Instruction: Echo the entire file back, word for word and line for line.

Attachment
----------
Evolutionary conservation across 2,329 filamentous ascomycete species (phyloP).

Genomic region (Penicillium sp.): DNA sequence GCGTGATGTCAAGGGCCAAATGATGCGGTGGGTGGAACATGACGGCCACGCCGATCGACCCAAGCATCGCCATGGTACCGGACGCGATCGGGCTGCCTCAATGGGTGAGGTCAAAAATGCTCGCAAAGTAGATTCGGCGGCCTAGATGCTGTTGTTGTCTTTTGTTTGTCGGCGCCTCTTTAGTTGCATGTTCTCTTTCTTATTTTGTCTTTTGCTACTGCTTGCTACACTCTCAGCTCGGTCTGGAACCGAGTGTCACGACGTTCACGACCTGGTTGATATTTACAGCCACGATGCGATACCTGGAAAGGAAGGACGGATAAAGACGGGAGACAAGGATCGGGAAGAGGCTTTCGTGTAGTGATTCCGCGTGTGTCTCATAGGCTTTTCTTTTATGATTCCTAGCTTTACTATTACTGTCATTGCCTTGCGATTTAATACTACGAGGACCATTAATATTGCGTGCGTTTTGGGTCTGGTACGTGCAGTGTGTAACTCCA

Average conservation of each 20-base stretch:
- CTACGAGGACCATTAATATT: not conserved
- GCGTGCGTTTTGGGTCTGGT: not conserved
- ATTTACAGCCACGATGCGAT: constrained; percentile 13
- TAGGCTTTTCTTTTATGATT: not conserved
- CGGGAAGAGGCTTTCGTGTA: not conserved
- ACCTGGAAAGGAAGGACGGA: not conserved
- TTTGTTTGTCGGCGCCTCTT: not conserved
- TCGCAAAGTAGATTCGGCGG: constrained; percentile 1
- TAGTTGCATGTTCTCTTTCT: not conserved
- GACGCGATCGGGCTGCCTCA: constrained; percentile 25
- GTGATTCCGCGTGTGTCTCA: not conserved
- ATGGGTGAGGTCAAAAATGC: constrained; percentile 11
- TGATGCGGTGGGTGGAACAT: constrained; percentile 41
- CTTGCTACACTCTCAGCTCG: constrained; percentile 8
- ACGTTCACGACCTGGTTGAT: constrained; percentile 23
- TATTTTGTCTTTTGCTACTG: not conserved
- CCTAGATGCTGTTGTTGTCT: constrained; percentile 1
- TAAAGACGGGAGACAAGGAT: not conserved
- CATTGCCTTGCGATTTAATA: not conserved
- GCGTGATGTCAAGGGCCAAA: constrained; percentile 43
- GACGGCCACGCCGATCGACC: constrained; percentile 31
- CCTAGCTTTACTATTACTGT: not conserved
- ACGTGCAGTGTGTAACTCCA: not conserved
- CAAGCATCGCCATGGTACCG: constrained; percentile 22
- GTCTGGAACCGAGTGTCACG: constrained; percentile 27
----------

Evolutionary conservation across 2,329 filamentous ascomycete species (phyloP).

Genomic region (Penicillium sp.): DNA sequence GCGTGATGTCAAGGGCCAAATGATGCGGTGGGTGGAACATGACGGCCACGCCGATCGACCCAAGCATCGCCATGGTACCGGACGCGATCGGGCTGCCTCAATGGGTGAGGTCAAAAATGCTCGCAAAGTAGATTCGGCGGCCTAGATGCTGTTGTTGTCTTTTGTTTGTCGGCGCCTCTTTAGTTGCATGTTCTCTTTCTTATTTTGTCTTTTGCTACTGCTTGCTACACTCTCAGCTCGGTCTGGAACCGAGTGTCACGACGTTCACGACCTGGTTGATATTTACAGCCACGATGCGATACCTGGAAAGGAAGGACGGATAAAGACGGGAGACAAGGATCGGGAAGAGGCTTTCGTGTAGTGATTCCGCGTGTGTCTCATAGGCTTTTCTTTTATGATTCCTAGCTTTACTATTACTGTCATTGCCTTGCGATTTAATACTACGAGGACCATTAATATTGCGTGCGTTTTGGGTCTGGTACGTGCAGTGTGTAACTCCA

Average conservation of each 20-base stretch:
- CTACGAGGACCATTAATATT: not conserved
- GCGTGCGTTTTGGGTCTGGT: not conserved
- ATTTACAGCCACGATGCGAT: constrained; percentile 13
- TAGGCTTTTCTTTTATGATT: not conserved
- CGGGAAGAGGCTTTCGTGTA: not conserved
- ACCTGGAAAGGAAGGACGGA: not conserved
- TTTGTTTGTCGGCGCCTCTT: not conserved
- TCGCAAAGTAGATTCGGCGG: constrained; percentile 1
- TAGTTGCATGTTCTCTTTCT: not conserved
- GACGCGATCGGGCTGCCTCA: constrained; percentile 25
- GTGATTCCGCGTGTGTCTCA: not conserved
- ATGGGTGAGGTCAAAAATGC: constrained; percentile 11
- TGATGCGGTGGGTGGAACAT: constrained; percentile 41
- CTTGCTACACTCTCAGCTCG: constrained; percentile 8
- ACGTTCACGACCTGGTTGAT: constrained; percentile 23
- TATTTTGTCTTTTGCTACTG: not conserved
- CCTAGATGCTGTTGTTGTCT: constrained; percentile 1
- TAAAGACGGGAGACAAGGAT: not conserved
- CATTGCCTTGCGATTTAATA: not conserved
- GCGTGATGTCAAGGGCCAAA: constrained; percentile 43
- GACGGCCACGCCGATCGACC: constrained; percentile 31
- CCTAGCTTTACTATTACTGT: not conserved
- ACGTGCAGTGTGTAACTCCA: not conserved
- CAAGCATCGCCATGGTACCG: constrained; percentile 22
- GTCTGGAACCGAGTGTCACG: constrained; percentile 27